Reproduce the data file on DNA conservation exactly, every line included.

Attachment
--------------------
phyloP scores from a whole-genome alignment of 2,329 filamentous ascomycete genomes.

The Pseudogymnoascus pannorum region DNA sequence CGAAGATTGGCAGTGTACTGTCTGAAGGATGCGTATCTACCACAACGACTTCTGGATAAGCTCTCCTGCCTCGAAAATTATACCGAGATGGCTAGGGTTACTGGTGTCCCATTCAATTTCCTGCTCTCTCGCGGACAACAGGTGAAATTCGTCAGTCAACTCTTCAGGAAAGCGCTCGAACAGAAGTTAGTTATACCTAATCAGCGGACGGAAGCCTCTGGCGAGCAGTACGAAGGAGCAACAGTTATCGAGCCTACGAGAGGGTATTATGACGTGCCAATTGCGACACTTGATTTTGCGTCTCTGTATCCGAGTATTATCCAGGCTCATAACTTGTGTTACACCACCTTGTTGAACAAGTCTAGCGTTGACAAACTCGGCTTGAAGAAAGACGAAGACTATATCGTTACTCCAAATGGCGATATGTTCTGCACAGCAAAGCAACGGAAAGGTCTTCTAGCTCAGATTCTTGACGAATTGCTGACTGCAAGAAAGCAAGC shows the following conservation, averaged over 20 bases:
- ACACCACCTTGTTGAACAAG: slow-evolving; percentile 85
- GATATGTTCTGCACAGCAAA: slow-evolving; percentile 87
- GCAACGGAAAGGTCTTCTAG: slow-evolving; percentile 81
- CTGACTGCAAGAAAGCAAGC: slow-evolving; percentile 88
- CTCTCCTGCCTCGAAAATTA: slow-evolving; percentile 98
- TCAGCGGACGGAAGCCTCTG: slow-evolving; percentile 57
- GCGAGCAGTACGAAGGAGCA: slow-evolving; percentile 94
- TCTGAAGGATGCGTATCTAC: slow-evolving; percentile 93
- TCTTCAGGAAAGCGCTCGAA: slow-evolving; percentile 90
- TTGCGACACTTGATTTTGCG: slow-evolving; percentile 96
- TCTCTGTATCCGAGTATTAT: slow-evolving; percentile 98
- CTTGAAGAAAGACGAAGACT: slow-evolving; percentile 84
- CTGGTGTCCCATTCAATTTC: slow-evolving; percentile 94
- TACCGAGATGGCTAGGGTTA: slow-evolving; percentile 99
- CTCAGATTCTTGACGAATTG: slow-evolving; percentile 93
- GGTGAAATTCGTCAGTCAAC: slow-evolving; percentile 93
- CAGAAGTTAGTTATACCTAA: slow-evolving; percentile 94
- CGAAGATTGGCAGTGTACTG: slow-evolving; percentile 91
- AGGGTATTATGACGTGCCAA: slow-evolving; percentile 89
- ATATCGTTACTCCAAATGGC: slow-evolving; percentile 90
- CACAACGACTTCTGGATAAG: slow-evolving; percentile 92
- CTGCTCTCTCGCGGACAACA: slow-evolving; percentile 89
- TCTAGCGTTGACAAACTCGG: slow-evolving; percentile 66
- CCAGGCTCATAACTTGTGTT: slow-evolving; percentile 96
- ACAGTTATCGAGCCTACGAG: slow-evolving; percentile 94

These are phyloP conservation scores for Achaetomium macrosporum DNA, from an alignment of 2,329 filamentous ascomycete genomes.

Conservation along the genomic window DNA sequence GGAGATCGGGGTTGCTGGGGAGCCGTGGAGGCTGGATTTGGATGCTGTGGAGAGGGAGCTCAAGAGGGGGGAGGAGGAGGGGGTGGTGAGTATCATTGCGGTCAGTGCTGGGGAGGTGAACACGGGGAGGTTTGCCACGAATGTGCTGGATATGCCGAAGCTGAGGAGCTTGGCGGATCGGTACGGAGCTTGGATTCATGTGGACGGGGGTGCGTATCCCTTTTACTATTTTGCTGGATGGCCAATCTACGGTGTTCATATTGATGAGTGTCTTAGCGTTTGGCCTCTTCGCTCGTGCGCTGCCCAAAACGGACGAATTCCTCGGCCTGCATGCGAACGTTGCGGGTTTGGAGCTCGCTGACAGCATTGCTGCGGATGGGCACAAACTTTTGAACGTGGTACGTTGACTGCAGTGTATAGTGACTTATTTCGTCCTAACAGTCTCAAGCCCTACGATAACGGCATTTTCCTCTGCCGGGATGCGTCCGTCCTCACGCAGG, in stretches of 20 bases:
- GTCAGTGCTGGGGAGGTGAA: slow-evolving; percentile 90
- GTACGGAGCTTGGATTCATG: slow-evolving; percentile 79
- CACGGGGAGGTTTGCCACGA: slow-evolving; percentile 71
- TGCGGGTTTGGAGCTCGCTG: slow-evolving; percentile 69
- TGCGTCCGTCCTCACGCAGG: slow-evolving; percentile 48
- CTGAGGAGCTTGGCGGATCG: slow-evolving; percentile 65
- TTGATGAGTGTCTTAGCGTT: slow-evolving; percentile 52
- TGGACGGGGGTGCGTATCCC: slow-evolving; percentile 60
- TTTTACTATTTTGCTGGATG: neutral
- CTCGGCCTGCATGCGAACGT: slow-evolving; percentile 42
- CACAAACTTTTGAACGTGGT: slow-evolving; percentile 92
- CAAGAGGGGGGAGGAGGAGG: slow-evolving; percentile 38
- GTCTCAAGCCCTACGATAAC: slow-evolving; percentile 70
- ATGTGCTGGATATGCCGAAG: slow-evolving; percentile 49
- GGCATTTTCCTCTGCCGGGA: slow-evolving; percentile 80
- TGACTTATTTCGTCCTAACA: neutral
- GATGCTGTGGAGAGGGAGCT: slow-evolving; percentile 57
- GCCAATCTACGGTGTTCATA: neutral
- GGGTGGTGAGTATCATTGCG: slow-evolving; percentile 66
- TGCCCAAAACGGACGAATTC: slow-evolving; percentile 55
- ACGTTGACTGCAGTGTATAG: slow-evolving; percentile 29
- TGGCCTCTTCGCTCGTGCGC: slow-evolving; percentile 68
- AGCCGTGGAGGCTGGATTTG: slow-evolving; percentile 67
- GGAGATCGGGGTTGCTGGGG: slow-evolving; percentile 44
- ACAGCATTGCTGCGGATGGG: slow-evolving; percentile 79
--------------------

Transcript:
phyloP scores from a whole-genome alignment of 2,329 filamentous ascomycete genomes.

The Pseudogymnoascus pannorum region DNA sequence CGAAGATTGGCAGTGTACTGTCTGAAGGATGCGTATCTACCACAACGACTTCTGGATAAGCTCTCCTGCCTCGAAAATTATACCGAGATGGCTAGGGTTACTGGTGTCCCATTCAATTTCCTGCTCTCTCGCGGACAACAGGTGAAATTCGTCAGTCAACTCTTCAGGAAAGCGCTCGAACAGAAGTTAGTTATACCTAATCAGCGGACGGAAGCCTCTGGCGAGCAGTACGAAGGAGCAACAGTTATCGAGCCTACGAGAGGGTATTATGACGTGCCAATTGCGACACTTGATTTTGCGTCTCTGTATCCGAGTATTATCCAGGCTCATAACTTGTGTTACACCACCTTGTTGAACAAGTCTAGCGTTGACAAACTCGGCTTGAAGAAAGACGAAGACTATATCGTTACTCCAAATGGCGATATGTTCTGCACAGCAAAGCAACGGAAAGGTCTTCTAGCTCAGATTCTTGACGAATTGCTGACTGCAAGAAAGCAAGC shows the following conservation, averaged over 20 bases:
- ACACCACCTTGTTGAACAAG: slow-evolving; percentile 85
- GATATGTTCTGCACAGCAAA: slow-evolving; percentile 87
- GCAACGGAAAGGTCTTCTAG: slow-evolving; percentile 81
- CTGACTGCAAGAAAGCAAGC: slow-evolving; percentile 88
- CTCTCCTGCCTCGAAAATTA: slow-evolving; percentile 98
- TCAGCGGACGGAAGCCTCTG: slow-evolving; percentile 57
- GCGAGCAGTACGAAGGAGCA: slow-evolving; percentile 94
- TCTGAAGGATGCGTATCTAC: slow-evolving; percentile 93
- TCTTCAGGAAAGCGCTCGAA: slow-evolving; percentile 90
- TTGCGACACTTGATTTTGCG: slow-evolving; percentile 96
- TCTCTGTATCCGAGTATTAT: slow-evolving; percentile 98
- CTTGAAGAAAGACGAAGACT: slow-evolving; percentile 84
- CTGGTGTCCCATTCAATTTC: slow-evolving; percentile 94
- TACCGAGATGGCTAGGGTTA: slow-evolving; percentile 99
- CTCAGATTCTTGACGAATTG: slow-evolving; percentile 93
- GGTGAAATTCGTCAGTCAAC: slow-evolving; percentile 93
- CAGAAGTTAGTTATACCTAA: slow-evolving; percentile 94
- CGAAGATTGGCAGTGTACTG: slow-evolving; percentile 91
- AGGGTATTATGACGTGCCAA: slow-evolving; percentile 89
- ATATCGTTACTCCAAATGGC: slow-evolving; percentile 90
- CACAACGACTTCTGGATAAG: slow-evolving; percentile 92
- CTGCTCTCTCGCGGACAACA: slow-evolving; percentile 89
- TCTAGCGTTGACAAACTCGG: slow-evolving; percentile 66
- CCAGGCTCATAACTTGTGTT: slow-evolving; percentile 96
- ACAGTTATCGAGCCTACGAG: slow-evolving; percentile 94

These are phyloP conservation scores for Achaetomium macrosporum DNA, from an alignment of 2,329 filamentous ascomycete genomes.

Conservation along the genomic window DNA sequence GGAGATCGGGGTTGCTGGGGAGCCGTGGAGGCTGGATTTGGATGCTGTGGAGAGGGAGCTCAAGAGGGGGGAGGAGGAGGGGGTGGTGAGTATCATTGCGGTCAGTGCTGGGGAGGTGAACACGGGGAGGTTTGCCACGAATGTGCTGGATATGCCGAAGCTGAGGAGCTTGGCGGATCGGTACGGAGCTTGGATTCATGTGGACGGGGGTGCGTATCCCTTTTACTATTTTGCTGGATGGCCAATCTACGGTGTTCATATTGATGAGTGTCTTAGCGTTTGGCCTCTTCGCTCGTGCGCTGCCCAAAACGGACGAATTCCTCGGCCTGCATGCGAACGTTGCGGGTTTGGAGCTCGCTGACAGCATTGCTGCGGATGGGCACAAACTTTTGAACGTGGTACGTTGACTGCAGTGTATAGTGACTTATTTCGTCCTAACAGTCTCAAGCCCTACGATAACGGCATTTTCCTCTGCCGGGATGCGTCCGTCCTCACGCAGG, in stretches of 20 bases:
- GTCAGTGCTGGGGAGGTGAA: slow-evolving; percentile 90
- GTACGGAGCTTGGATTCATG: slow-evolving; percentile 79
- CACGGGGAGGTTTGCCACGA: slow-evolving; percentile 71
- TGCGGGTTTGGAGCTCGCTG: slow-evolving; percentile 69
- TGCGTCCGTCCTCACGCAGG: slow-evolving; percentile 48
- CTGAGGAGCTTGGCGGATCG: slow-evolving; percentile 65
- TTGATGAGTGTCTTAGCGTT: slow-evolving; percentile 52
- TGGACGGGGGTGCGTATCCC: slow-evolving; percentile 60
- TTTTACTATTTTGCTGGATG: neutral
- CTCGGCCTGCATGCGAACGT: slow-evolving; percentile 42
- CACAAACTTTTGAACGTGGT: slow-evolving; percentile 92
- CAAGAGGGGGGAGGAGGAGG: slow-evolving; percentile 38
- GTCTCAAGCCCTACGATAAC: slow-evolving; percentile 70
- ATGTGCTGGATATGCCGAAG: slow-evolving; percentile 49
- GGCATTTTCCTCTGCCGGGA: slow-evolving; percentile 80
- TGACTTATTTCGTCCTAACA: neutral
- GATGCTGTGGAGAGGGAGCT: slow-evolving; percentile 57
- GCCAATCTACGGTGTTCATA: neutral
- GGGTGGTGAGTATCATTGCG: slow-evolving; percentile 66
- TGCCCAAAACGGACGAATTC: slow-evolving; percentile 55
- ACGTTGACTGCAGTGTATAG: slow-evolving; percentile 29
- TGGCCTCTTCGCTCGTGCGC: slow-evolving; percentile 68
- AGCCGTGGAGGCTGGATTTG: slow-evolving; percentile 67
- GGAGATCGGGGTTGCTGGGG: slow-evolving; percentile 44
- ACAGCATTGCTGCGGATGGG: slow-evolving; percentile 79